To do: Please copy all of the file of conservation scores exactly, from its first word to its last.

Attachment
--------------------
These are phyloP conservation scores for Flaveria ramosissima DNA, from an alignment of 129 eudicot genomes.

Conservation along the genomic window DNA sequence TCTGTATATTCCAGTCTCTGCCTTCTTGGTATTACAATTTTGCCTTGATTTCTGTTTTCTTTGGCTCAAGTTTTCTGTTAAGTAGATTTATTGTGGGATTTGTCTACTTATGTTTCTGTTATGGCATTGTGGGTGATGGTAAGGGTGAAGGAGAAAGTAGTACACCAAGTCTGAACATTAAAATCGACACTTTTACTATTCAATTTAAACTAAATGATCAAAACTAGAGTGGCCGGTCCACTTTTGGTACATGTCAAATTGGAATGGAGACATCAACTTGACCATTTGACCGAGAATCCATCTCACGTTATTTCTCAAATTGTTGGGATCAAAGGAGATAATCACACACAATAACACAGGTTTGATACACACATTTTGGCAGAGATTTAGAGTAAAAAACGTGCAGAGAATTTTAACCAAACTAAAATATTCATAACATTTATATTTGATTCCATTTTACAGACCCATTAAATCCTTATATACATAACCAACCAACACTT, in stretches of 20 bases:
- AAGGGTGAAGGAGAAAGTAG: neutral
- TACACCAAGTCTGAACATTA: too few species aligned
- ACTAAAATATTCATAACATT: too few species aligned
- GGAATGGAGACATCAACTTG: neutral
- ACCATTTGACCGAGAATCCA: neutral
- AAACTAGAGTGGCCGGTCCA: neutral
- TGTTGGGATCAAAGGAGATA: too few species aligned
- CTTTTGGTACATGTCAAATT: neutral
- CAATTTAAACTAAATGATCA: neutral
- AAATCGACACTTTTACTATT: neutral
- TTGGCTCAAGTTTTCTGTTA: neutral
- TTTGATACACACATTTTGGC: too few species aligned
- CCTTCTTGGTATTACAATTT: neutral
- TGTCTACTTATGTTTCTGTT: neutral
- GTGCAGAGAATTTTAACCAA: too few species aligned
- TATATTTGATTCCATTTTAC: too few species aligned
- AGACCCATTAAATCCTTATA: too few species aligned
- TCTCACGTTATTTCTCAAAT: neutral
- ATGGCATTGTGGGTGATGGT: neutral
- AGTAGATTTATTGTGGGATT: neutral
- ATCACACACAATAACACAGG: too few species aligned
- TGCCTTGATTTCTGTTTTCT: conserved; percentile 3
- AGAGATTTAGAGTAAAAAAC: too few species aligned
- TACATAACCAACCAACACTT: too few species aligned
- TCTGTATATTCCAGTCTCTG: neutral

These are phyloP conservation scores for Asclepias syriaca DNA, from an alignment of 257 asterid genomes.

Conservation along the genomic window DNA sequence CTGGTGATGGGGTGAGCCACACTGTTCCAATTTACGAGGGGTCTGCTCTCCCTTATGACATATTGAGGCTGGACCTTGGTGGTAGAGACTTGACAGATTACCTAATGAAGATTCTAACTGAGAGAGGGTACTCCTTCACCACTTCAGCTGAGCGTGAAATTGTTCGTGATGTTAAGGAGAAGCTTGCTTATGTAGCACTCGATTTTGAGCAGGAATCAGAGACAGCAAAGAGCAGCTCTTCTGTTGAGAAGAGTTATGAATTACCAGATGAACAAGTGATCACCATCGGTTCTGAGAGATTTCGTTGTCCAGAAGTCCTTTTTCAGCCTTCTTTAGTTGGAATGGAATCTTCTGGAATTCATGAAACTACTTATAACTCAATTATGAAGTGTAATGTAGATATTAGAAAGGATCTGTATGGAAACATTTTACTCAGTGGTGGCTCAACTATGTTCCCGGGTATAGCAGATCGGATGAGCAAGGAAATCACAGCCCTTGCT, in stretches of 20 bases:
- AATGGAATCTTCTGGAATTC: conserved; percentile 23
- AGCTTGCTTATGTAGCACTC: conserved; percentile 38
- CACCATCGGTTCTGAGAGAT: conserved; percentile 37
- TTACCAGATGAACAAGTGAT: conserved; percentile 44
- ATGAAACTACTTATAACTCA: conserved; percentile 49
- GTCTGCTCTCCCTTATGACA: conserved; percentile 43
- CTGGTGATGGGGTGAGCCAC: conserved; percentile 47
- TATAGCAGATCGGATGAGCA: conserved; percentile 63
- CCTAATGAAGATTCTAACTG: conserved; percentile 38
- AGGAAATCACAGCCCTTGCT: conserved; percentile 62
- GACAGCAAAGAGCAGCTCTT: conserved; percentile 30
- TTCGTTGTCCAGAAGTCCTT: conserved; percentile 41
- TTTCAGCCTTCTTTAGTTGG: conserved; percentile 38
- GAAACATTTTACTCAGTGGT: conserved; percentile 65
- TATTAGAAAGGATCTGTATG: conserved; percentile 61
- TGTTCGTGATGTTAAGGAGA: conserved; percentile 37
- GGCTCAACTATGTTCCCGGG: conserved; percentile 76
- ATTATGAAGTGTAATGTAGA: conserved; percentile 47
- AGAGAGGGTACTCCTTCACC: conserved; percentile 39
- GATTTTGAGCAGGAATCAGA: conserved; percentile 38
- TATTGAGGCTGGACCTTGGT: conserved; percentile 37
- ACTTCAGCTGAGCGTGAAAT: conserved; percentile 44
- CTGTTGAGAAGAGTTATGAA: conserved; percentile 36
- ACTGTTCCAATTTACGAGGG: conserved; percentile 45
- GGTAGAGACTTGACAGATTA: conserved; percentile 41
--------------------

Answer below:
These are phyloP conservation scores for Flaveria ramosissima DNA, from an alignment of 129 eudicot genomes.

Conservation along the genomic window DNA sequence TCTGTATATTCCAGTCTCTGCCTTCTTGGTATTACAATTTTGCCTTGATTTCTGTTTTCTTTGGCTCAAGTTTTCTGTTAAGTAGATTTATTGTGGGATTTGTCTACTTATGTTTCTGTTATGGCATTGTGGGTGATGGTAAGGGTGAAGGAGAAAGTAGTACACCAAGTCTGAACATTAAAATCGACACTTTTACTATTCAATTTAAACTAAATGATCAAAACTAGAGTGGCCGGTCCACTTTTGGTACATGTCAAATTGGAATGGAGACATCAACTTGACCATTTGACCGAGAATCCATCTCACGTTATTTCTCAAATTGTTGGGATCAAAGGAGATAATCACACACAATAACACAGGTTTGATACACACATTTTGGCAGAGATTTAGAGTAAAAAACGTGCAGAGAATTTTAACCAAACTAAAATATTCATAACATTTATATTTGATTCCATTTTACAGACCCATTAAATCCTTATATACATAACCAACCAACACTT, in stretches of 20 bases:
- AAGGGTGAAGGAGAAAGTAG: neutral
- TACACCAAGTCTGAACATTA: too few species aligned
- ACTAAAATATTCATAACATT: too few species aligned
- GGAATGGAGACATCAACTTG: neutral
- ACCATTTGACCGAGAATCCA: neutral
- AAACTAGAGTGGCCGGTCCA: neutral
- TGTTGGGATCAAAGGAGATA: too few species aligned
- CTTTTGGTACATGTCAAATT: neutral
- CAATTTAAACTAAATGATCA: neutral
- AAATCGACACTTTTACTATT: neutral
- TTGGCTCAAGTTTTCTGTTA: neutral
- TTTGATACACACATTTTGGC: too few species aligned
- CCTTCTTGGTATTACAATTT: neutral
- TGTCTACTTATGTTTCTGTT: neutral
- GTGCAGAGAATTTTAACCAA: too few species aligned
- TATATTTGATTCCATTTTAC: too few species aligned
- AGACCCATTAAATCCTTATA: too few species aligned
- TCTCACGTTATTTCTCAAAT: neutral
- ATGGCATTGTGGGTGATGGT: neutral
- AGTAGATTTATTGTGGGATT: neutral
- ATCACACACAATAACACAGG: too few species aligned
- TGCCTTGATTTCTGTTTTCT: conserved; percentile 3
- AGAGATTTAGAGTAAAAAAC: too few species aligned
- TACATAACCAACCAACACTT: too few species aligned
- TCTGTATATTCCAGTCTCTG: neutral

These are phyloP conservation scores for Asclepias syriaca DNA, from an alignment of 257 asterid genomes.

Conservation along the genomic window DNA sequence CTGGTGATGGGGTGAGCCACACTGTTCCAATTTACGAGGGGTCTGCTCTCCCTTATGACATATTGAGGCTGGACCTTGGTGGTAGAGACTTGACAGATTACCTAATGAAGATTCTAACTGAGAGAGGGTACTCCTTCACCACTTCAGCTGAGCGTGAAATTGTTCGTGATGTTAAGGAGAAGCTTGCTTATGTAGCACTCGATTTTGAGCAGGAATCAGAGACAGCAAAGAGCAGCTCTTCTGTTGAGAAGAGTTATGAATTACCAGATGAACAAGTGATCACCATCGGTTCTGAGAGATTTCGTTGTCCAGAAGTCCTTTTTCAGCCTTCTTTAGTTGGAATGGAATCTTCTGGAATTCATGAAACTACTTATAACTCAATTATGAAGTGTAATGTAGATATTAGAAAGGATCTGTATGGAAACATTTTACTCAGTGGTGGCTCAACTATGTTCCCGGGTATAGCAGATCGGATGAGCAAGGAAATCACAGCCCTTGCT, in stretches of 20 bases:
- AATGGAATCTTCTGGAATTC: conserved; percentile 23
- AGCTTGCTTATGTAGCACTC: conserved; percentile 38
- CACCATCGGTTCTGAGAGAT: conserved; percentile 37
- TTACCAGATGAACAAGTGAT: conserved; percentile 44
- ATGAAACTACTTATAACTCA: conserved; percentile 49
- GTCTGCTCTCCCTTATGACA: conserved; percentile 43
- CTGGTGATGGGGTGAGCCAC: conserved; percentile 47
- TATAGCAGATCGGATGAGCA: conserved; percentile 63
- CCTAATGAAGATTCTAACTG: conserved; percentile 38
- AGGAAATCACAGCCCTTGCT: conserved; percentile 62
- GACAGCAAAGAGCAGCTCTT: conserved; percentile 30
- TTCGTTGTCCAGAAGTCCTT: conserved; percentile 41
- TTTCAGCCTTCTTTAGTTGG: conserved; percentile 38
- GAAACATTTTACTCAGTGGT: conserved; percentile 65
- TATTAGAAAGGATCTGTATG: conserved; percentile 61
- TGTTCGTGATGTTAAGGAGA: conserved; percentile 37
- GGCTCAACTATGTTCCCGGG: conserved; percentile 76
- ATTATGAAGTGTAATGTAGA: conserved; percentile 47
- AGAGAGGGTACTCCTTCACC: conserved; percentile 39
- GATTTTGAGCAGGAATCAGA: conserved; percentile 38
- TATTGAGGCTGGACCTTGGT: conserved; percentile 37
- ACTTCAGCTGAGCGTGAAAT: conserved; percentile 44
- CTGTTGAGAAGAGTTATGAA: conserved; percentile 36
- ACTGTTCCAATTTACGAGGG: conserved; percentile 45
- GGTAGAGACTTGACAGATTA: conserved; percentile 41